After returning to the Tuley’s Takes home office Sunday night after a week away from the Las Vegas heat in San Diego, I didn’t have a column idea for this week.
But then I woke up early Monday during “Follow the Money” to hear Mitch Moss saying that “Dave Tuley in the NFL, 99.5% of the time he’s betting dogs” and Matt Youmans followed up with, “You can’t ignore the favorite column, you’re taking out half your options” (it’s at the 47:30 mark if you download the FTM archive at VSiN.com). Believe me, I wasn’t offended in the least that they were discussing my “dog-or-pass approach.” Heck, I’ve worked hard to gain my reputation as the “dogmatic” underdog bettor around here.
However, with football season coming up, this seems like as good a time as any to clarify my position, especially as we have new readers joining all the time.
I won’t dispute Mitch’s comment except to say it’s closer to 98.9% if you consider I averaged around one favorite a year in contests such as Circa Sports Million and the Westgate SuperContest, which averaged 85 picks a season when there were 17 weeks in the NFL season.
As for Matt’s comment, I agree with what he’s saying. I know there are good favorites and I always try to point those out in Point Spread Weekly when I believe the value is on the side of the chalk (note: I’ve had many readers tell me over the years that when I can’t make a case for the underdog, they see it as an endorsement to bet the favorite). However, the reason I’ve adopted the dog-or-pass approach is because far too many times when I’ve bet favorites, they’ve let me down. When that happens, I feel doubly bad because 1) I lost money when going against my own dog-or-pass mantra, and 2) I wasn’t able to sniff out the live underdog when I’m the supposed dog whisperer!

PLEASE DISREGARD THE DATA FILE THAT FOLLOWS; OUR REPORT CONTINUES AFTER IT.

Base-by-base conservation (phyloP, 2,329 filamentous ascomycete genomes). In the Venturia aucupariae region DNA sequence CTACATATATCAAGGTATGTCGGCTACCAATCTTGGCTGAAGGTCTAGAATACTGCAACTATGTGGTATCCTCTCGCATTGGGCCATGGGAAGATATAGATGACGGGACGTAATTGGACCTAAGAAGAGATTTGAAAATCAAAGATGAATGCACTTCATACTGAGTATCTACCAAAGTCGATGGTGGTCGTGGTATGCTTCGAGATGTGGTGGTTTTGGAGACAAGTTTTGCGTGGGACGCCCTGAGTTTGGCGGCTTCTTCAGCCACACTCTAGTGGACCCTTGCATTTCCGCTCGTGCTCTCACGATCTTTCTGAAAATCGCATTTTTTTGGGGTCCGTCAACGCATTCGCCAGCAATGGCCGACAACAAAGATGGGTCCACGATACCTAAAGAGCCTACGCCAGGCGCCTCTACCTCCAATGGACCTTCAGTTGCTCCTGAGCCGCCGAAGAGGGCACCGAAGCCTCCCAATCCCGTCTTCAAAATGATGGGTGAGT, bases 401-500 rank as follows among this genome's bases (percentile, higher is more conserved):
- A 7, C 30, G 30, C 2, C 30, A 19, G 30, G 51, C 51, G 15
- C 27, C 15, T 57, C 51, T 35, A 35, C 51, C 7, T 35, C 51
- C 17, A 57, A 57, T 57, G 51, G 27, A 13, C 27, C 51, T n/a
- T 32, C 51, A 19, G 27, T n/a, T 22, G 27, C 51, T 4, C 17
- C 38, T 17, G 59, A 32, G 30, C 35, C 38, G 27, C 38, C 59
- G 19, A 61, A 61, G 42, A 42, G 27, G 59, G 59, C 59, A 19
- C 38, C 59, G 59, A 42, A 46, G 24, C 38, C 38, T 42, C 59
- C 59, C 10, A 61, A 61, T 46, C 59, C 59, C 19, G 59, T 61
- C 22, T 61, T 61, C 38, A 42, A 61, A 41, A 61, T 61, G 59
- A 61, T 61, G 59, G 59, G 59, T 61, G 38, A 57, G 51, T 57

I prefer to pass in those situations. There’s another adage that also applies: “Sometimes the best bets are the ones you don’t make.” Passing is a valid betting choice as the goal is to not put our money down when we’re not getting the best of it.
Having said all that, I’m not as all-dog as most people paint me. I’ve appeared on countless shows on VSiN and elsewhere where I pick an underdog and the host says “of course you took the dog,” but again I’m only taking the dog because I truly believe we’re getting value and I’ll pass when that’s not the case. For instance, I’ve had a lot of success with underdogs in the Super Bowl in recent years, but I didn’t take the Rams against the Patriots in 2019 or the 49ers against the Chiefs in 2020 when everyone was assuming I’d be on the dogs.
And I’d like to make one other point. Even though I rarely, if ever, list a favorite with my published picks, I actually bet more of them in real life as part of my overall sports betting portfolio. I don’t consider these “best bets” from a handicapping standpoint but more like “market” buys. For instance, when I made my NFL Week 1 bets when the schedule came out, I included the Jaguars -2.5 at the Texans as I fully expected the line to move in my favor and set up a potential middle if I play back the underdog closer to game time (as I’ve done with success in recent years once or twice a season).
So, yes, I’m going to stick with the overall dog-or-pass approach, but there are exceptions to every rule.
Takes on various topics
Of course, I shouldn’t have worried about having something to write about this week. Even though we’re in the dog days of summer, the sports betting world always delivers. It’s one of the reasons Brent Musburger and his nephew Brian launched VSiN in 2017 as the first all-sports betting network and the plan to broadcast (and publish this weekly digital magazine) year-round. There’s always something to discuss.